Wednesday, March 31, 2010

Headfake on offshore drilling

Today the Obama administration will announce an apparent reversal in its stance on offshore oil and gas drilling.  From The Wall Street Journal:
The Obama administration will propose allowing offshore oil and natural-gas exploration and development in a large swath of the eastern Gulf of Mexico, after months of criticism from Republicans who have made expanded offshore drilling a political rallying cry.

In addition, the administration plans to announce new steps to determine how much oil and natural gas is buried off the coasts of Middle and Southern Atlantic states, where oil-reserve estimates are decades out of date.

At the same time, Mr. Obama's plan wouldn't allow new oil and gas development off the coasts of Northern Atlantic states or California, whose political leaders have long opposed offshore drilling. The administration will call off a plan drafted by the administration of former President George W. Bush that would have given oil companies access to Alaska's Bristol Bay, an area teeming with wild sockeye salmon and many commercial fishing interests concerned about the impact of drilling on their livelihoods.
The media is casting this move as a compromise to big oil and domestic "drill baby drill" advocates.  However, skepticism abounds.

Commenter stopevhillary, at notes:
Didn't Obama yank drilling rights to leases already explored? (which means co's paid for the priveledge of exploring w/o any hope of drilling)

How can any company do business in the age of Obama Bait and Switch?
Another veteran Ldotter, Photoonist, remarks:
According to an article from the other day this administration has increased the fees per well and drill site which is making such ventures increasingly uneconomical. Typical for he First Marxist who previously promised to make the cost of energy skyrocket.
Photoonist is correct.  In a speech earlier this month, Interior Secretary Ken Salazar defended his plan to increase the fees on oil and gas drilling operations:
During Wednesday's hearing, Salazar also defended the administration's plans to impose new fees on drilling leases and increase royalty rates for companies that produce oil and natural gas from public lands.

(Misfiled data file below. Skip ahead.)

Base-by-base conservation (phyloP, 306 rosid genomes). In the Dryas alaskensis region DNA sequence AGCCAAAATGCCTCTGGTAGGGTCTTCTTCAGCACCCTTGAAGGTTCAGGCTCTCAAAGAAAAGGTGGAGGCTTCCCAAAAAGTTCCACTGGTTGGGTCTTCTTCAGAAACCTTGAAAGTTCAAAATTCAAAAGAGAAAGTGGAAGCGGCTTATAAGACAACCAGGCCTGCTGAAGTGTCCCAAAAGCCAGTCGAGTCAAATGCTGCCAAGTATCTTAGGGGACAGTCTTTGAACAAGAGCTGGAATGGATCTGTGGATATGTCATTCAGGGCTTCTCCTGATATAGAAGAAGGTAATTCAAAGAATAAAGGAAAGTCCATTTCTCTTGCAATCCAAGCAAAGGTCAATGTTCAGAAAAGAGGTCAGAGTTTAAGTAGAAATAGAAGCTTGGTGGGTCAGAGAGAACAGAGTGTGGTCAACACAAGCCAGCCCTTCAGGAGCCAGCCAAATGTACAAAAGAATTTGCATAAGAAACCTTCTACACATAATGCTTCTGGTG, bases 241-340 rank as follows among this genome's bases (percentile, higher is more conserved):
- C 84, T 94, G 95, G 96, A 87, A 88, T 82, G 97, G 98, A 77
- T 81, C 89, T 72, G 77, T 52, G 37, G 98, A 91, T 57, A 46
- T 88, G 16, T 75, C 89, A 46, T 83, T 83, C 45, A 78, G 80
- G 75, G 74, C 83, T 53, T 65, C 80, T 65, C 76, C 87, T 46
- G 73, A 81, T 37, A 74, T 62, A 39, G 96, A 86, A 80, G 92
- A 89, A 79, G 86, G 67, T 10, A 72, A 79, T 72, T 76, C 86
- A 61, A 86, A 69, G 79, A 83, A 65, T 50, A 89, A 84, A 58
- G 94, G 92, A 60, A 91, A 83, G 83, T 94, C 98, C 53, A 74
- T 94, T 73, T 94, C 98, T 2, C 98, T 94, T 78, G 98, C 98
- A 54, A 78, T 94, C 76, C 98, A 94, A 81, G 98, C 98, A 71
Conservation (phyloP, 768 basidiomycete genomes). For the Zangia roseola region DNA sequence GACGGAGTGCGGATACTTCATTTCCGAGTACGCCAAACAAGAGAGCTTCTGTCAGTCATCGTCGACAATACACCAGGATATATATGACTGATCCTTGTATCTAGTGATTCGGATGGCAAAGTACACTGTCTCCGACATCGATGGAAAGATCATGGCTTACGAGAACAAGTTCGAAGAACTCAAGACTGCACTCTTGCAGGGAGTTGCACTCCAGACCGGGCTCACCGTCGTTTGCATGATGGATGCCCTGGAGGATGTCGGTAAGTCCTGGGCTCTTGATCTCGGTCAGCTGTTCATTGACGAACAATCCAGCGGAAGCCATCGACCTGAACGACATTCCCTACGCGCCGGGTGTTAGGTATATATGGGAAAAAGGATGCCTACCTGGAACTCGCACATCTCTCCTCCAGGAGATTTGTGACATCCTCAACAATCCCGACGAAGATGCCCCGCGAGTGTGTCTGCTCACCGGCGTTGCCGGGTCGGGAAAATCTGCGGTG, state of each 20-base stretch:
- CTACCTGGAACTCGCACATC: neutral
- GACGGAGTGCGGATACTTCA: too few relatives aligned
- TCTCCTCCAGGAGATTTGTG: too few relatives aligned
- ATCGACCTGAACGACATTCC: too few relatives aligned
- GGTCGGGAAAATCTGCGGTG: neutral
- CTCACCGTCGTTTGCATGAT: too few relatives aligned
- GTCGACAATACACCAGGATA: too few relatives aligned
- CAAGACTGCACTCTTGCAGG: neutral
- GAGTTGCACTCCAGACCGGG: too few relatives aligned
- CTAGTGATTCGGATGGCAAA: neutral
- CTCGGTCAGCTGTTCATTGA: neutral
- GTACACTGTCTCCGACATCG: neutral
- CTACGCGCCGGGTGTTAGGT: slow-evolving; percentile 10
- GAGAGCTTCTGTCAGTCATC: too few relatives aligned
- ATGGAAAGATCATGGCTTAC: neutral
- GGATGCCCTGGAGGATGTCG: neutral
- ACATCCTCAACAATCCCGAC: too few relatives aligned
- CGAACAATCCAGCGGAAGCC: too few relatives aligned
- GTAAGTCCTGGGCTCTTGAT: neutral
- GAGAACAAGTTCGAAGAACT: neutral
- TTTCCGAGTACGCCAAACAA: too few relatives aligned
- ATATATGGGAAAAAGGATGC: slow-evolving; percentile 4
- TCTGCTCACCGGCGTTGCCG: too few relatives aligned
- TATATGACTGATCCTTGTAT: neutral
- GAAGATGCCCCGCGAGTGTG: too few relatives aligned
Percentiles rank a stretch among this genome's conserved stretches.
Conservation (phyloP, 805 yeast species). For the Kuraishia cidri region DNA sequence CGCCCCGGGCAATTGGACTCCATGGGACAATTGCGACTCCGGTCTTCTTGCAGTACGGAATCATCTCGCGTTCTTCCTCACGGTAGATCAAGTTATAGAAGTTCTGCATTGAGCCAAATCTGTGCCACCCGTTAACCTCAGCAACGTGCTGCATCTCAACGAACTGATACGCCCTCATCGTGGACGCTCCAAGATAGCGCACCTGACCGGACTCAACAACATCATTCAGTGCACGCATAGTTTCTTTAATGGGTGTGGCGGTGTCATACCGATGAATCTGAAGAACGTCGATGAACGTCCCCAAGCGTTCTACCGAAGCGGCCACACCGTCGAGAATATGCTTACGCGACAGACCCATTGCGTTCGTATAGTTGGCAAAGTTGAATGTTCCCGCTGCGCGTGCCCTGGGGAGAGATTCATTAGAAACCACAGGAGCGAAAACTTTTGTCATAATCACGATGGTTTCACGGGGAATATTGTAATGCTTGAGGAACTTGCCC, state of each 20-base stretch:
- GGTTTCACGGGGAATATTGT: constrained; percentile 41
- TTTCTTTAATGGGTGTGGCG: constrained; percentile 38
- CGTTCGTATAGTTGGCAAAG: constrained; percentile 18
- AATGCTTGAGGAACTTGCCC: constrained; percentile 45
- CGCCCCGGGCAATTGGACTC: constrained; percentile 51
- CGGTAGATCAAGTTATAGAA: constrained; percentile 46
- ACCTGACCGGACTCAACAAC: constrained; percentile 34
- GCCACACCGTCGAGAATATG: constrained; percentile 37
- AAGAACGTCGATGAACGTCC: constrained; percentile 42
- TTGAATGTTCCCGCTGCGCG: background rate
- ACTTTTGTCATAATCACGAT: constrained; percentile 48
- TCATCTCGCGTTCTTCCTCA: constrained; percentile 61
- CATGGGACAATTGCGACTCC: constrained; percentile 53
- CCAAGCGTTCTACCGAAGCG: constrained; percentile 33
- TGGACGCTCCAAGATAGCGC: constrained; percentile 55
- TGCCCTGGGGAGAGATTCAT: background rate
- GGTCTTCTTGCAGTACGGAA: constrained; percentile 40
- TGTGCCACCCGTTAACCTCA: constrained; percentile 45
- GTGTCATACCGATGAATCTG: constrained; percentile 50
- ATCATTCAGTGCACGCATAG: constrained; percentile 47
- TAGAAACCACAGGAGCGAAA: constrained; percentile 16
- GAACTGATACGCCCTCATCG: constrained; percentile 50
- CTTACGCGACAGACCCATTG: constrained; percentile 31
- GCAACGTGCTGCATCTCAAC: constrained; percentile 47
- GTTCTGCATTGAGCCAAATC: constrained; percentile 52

The administration's budget proposal includes:

• • A new $4-per-acre fee on nonproducing oil and gas leases on federal lands and waters.

• • A new inspection fee for onshore oil and gas drilling that the administration estimates would bring in $10 million in the 2011 fiscal year that begins Oct. 1.

• • Raising existing inspection fees for offshore oil and gas drilling to raise an estimated $20 million in fiscal 2011.

• • Continuing a 1-year-old $6,500 fee for processing drilling permits, expected to bring in $45.5 million in the next fiscal year.

The administration is also considering an increase in the 12.5 percent royalty rate charged for oil and natural gas produced on federal lands, which dates back to 1920 and is far lower than what some states charge. Texas, for instance, collects a royalty rate of 22.5 percent.

Salazar said the proposals were prompted by the need to raise money to pare the deficit in a “tough budget.”

Noting Exxon Mobil Corp.'s record-breaking 2008 $45  billion profit, Salazar said: “I don't think that frankly any of these fees that we are talking about here are going to put anybody out of business.”

“These fees will be part of doing business, but it's not going to have a negative effect” preventing companies from going forward with development, Salazar said.

“We are not — as some people have claimed — taxing the oil and gas industry to death,” he said.

Several oil patch senators said they were concerned that a related administration plan to get rid of tax incentives long used by the oil and gas industry to defray the high capital costs of drilling would curb domestic production.

Sen. Mary Landrieu, D-La., called the budget plan a collection of “draconian taxes on the oil and gas industry.”
Joe Weisenthall at the Business Insider asserts that the President's move is a pure political gambit:
Ok, so the Obama administration is going to allow some offshore drilling.

The surprise decision is being couched in language about creating jobs and reducing dependence on foreign oil.

Yeah yeah.

The real story is that Cap & Trade is back on the table, as Ken Salazar is stating on CNBC right now.

Obama gives a gift to oil drillers, and in exchange he gets the equivalent of an energy tax (though not actually an energy tax) with some corporate support.

Actually, cap & trade has already enjoyed significant corporate support from the likes of Goldman Sachs (GS) and GE (GE), which are eager to make a market in carbon offsets. Now, presumably, we'll see more corporate support.
Finally Barbarian Heretic at Lucianne sums it up nicely:
Be suspicious of this tactic:

-Admin announces 'opening up' to exploration.

-While levying costly fees and restrictions

-One year from now, Obama points finger at Big Oil for not acting on his generous offer.

This is triangulation, nothing more. Obama is preparing to move to the center to win re-election after he gets creamed in mid-terms...

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